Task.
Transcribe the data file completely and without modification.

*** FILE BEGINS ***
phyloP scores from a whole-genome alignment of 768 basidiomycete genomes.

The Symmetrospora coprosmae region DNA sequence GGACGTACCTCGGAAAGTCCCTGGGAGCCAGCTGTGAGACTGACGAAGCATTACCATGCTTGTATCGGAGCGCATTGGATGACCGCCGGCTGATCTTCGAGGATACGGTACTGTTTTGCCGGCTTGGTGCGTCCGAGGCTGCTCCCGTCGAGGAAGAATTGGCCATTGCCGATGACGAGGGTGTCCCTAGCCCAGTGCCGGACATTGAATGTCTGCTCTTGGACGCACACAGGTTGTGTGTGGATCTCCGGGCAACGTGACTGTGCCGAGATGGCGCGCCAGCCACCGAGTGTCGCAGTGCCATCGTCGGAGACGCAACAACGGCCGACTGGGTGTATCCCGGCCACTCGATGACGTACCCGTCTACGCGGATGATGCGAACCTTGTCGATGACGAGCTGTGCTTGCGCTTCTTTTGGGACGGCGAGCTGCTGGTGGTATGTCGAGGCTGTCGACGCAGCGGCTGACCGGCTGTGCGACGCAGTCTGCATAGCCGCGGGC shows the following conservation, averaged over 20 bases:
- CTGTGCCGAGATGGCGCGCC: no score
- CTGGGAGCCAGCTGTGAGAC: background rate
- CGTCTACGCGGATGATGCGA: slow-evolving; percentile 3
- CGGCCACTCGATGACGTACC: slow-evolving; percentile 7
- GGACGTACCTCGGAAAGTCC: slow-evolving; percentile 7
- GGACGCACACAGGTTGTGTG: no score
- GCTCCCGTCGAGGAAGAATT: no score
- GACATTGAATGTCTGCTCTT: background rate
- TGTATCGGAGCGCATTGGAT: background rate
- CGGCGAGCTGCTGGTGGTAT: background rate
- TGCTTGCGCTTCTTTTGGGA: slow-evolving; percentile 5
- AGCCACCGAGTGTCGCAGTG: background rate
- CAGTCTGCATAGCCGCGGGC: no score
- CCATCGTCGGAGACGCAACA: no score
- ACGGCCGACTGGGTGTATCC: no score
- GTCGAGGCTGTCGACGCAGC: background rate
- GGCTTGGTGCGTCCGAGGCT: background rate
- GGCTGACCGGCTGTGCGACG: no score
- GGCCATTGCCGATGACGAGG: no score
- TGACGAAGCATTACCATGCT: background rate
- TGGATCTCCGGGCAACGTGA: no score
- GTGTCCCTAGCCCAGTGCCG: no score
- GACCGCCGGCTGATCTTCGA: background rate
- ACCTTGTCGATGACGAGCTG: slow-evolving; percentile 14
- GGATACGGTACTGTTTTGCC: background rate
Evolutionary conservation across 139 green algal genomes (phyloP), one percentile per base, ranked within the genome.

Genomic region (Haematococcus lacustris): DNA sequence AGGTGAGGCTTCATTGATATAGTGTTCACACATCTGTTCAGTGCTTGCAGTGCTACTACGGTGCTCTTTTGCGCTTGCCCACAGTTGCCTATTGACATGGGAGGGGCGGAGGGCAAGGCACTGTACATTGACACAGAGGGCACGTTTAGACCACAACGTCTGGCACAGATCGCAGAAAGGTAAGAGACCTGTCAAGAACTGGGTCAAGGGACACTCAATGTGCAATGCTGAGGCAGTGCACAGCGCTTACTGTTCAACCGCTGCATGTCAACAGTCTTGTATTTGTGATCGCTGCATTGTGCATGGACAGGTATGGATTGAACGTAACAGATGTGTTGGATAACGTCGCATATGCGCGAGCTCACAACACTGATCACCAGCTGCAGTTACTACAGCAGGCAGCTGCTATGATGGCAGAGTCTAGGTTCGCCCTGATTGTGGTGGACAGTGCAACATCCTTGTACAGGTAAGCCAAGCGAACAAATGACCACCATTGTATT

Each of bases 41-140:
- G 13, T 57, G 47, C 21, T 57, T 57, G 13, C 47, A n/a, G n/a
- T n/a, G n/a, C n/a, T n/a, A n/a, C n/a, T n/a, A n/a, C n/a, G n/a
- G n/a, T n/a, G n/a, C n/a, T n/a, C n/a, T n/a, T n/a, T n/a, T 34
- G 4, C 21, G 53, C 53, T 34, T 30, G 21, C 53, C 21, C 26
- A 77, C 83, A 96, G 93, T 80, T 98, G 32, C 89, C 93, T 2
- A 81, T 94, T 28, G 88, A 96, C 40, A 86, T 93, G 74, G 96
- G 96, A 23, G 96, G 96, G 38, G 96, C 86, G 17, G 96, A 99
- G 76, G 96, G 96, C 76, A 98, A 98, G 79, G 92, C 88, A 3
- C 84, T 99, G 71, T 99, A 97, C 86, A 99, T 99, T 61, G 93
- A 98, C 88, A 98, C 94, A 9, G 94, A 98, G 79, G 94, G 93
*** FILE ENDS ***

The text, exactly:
phyloP scores from a whole-genome alignment of 768 basidiomycete genomes.

The Symmetrospora coprosmae region DNA sequence GGACGTACCTCGGAAAGTCCCTGGGAGCCAGCTGTGAGACTGACGAAGCATTACCATGCTTGTATCGGAGCGCATTGGATGACCGCCGGCTGATCTTCGAGGATACGGTACTGTTTTGCCGGCTTGGTGCGTCCGAGGCTGCTCCCGTCGAGGAAGAATTGGCCATTGCCGATGACGAGGGTGTCCCTAGCCCAGTGCCGGACATTGAATGTCTGCTCTTGGACGCACACAGGTTGTGTGTGGATCTCCGGGCAACGTGACTGTGCCGAGATGGCGCGCCAGCCACCGAGTGTCGCAGTGCCATCGTCGGAGACGCAACAACGGCCGACTGGGTGTATCCCGGCCACTCGATGACGTACCCGTCTACGCGGATGATGCGAACCTTGTCGATGACGAGCTGTGCTTGCGCTTCTTTTGGGACGGCGAGCTGCTGGTGGTATGTCGAGGCTGTCGACGCAGCGGCTGACCGGCTGTGCGACGCAGTCTGCATAGCCGCGGGC shows the following conservation, averaged over 20 bases:
- CTGTGCCGAGATGGCGCGCC: no score
- CTGGGAGCCAGCTGTGAGAC: background rate
- CGTCTACGCGGATGATGCGA: slow-evolving; percentile 3
- CGGCCACTCGATGACGTACC: slow-evolving; percentile 7
- GGACGTACCTCGGAAAGTCC: slow-evolving; percentile 7
- GGACGCACACAGGTTGTGTG: no score
- GCTCCCGTCGAGGAAGAATT: no score
- GACATTGAATGTCTGCTCTT: background rate
- TGTATCGGAGCGCATTGGAT: background rate
- CGGCGAGCTGCTGGTGGTAT: background rate
- TGCTTGCGCTTCTTTTGGGA: slow-evolving; percentile 5
- AGCCACCGAGTGTCGCAGTG: background rate
- CAGTCTGCATAGCCGCGGGC: no score
- CCATCGTCGGAGACGCAACA: no score
- ACGGCCGACTGGGTGTATCC: no score
- GTCGAGGCTGTCGACGCAGC: background rate
- GGCTTGGTGCGTCCGAGGCT: background rate
- GGCTGACCGGCTGTGCGACG: no score
- GGCCATTGCCGATGACGAGG: no score
- TGACGAAGCATTACCATGCT: background rate
- TGGATCTCCGGGCAACGTGA: no score
- GTGTCCCTAGCCCAGTGCCG: no score
- GACCGCCGGCTGATCTTCGA: background rate
- ACCTTGTCGATGACGAGCTG: slow-evolving; percentile 14
- GGATACGGTACTGTTTTGCC: background rate
Evolutionary conservation across 139 green algal genomes (phyloP), one percentile per base, ranked within the genome.

Genomic region (Haematococcus lacustris): DNA sequence AGGTGAGGCTTCATTGATATAGTGTTCACACATCTGTTCAGTGCTTGCAGTGCTACTACGGTGCTCTTTTGCGCTTGCCCACAGTTGCCTATTGACATGGGAGGGGCGGAGGGCAAGGCACTGTACATTGACACAGAGGGCACGTTTAGACCACAACGTCTGGCACAGATCGCAGAAAGGTAAGAGACCTGTCAAGAACTGGGTCAAGGGACACTCAATGTGCAATGCTGAGGCAGTGCACAGCGCTTACTGTTCAACCGCTGCATGTCAACAGTCTTGTATTTGTGATCGCTGCATTGTGCATGGACAGGTATGGATTGAACGTAACAGATGTGTTGGATAACGTCGCATATGCGCGAGCTCACAACACTGATCACCAGCTGCAGTTACTACAGCAGGCAGCTGCTATGATGGCAGAGTCTAGGTTCGCCCTGATTGTGGTGGACAGTGCAACATCCTTGTACAGGTAAGCCAAGCGAACAAATGACCACCATTGTATT

Each of bases 41-140:
- G 13, T 57, G 47, C 21, T 57, T 57, G 13, C 47, A n/a, G n/a
- T n/a, G n/a, C n/a, T n/a, A n/a, C n/a, T n/a, A n/a, C n/a, G n/a
- G n/a, T n/a, G n/a, C n/a, T n/a, C n/a, T n/a, T n/a, T n/a, T 34
- G 4, C 21, G 53, C 53, T 34, T 30, G 21, C 53, C 21, C 26
- A 77, C 83, A 96, G 93, T 80, T 98, G 32, C 89, C 93, T 2
- A 81, T 94, T 28, G 88, A 96, C 40, A 86, T 93, G 74, G 96
- G 96, A 23, G 96, G 96, G 38, G 96, C 86, G 17, G 96, A 99
- G 76, G 96, G 96, C 76, A 98, A 98, G 79, G 92, C 88, A 3
- C 84, T 99, G 71, T 99, A 97, C 86, A 99, T 99, T 61, G 93
- A 98, C 88, A 98, C 94, A 9, G 94, A 98, G 79, G 94, G 93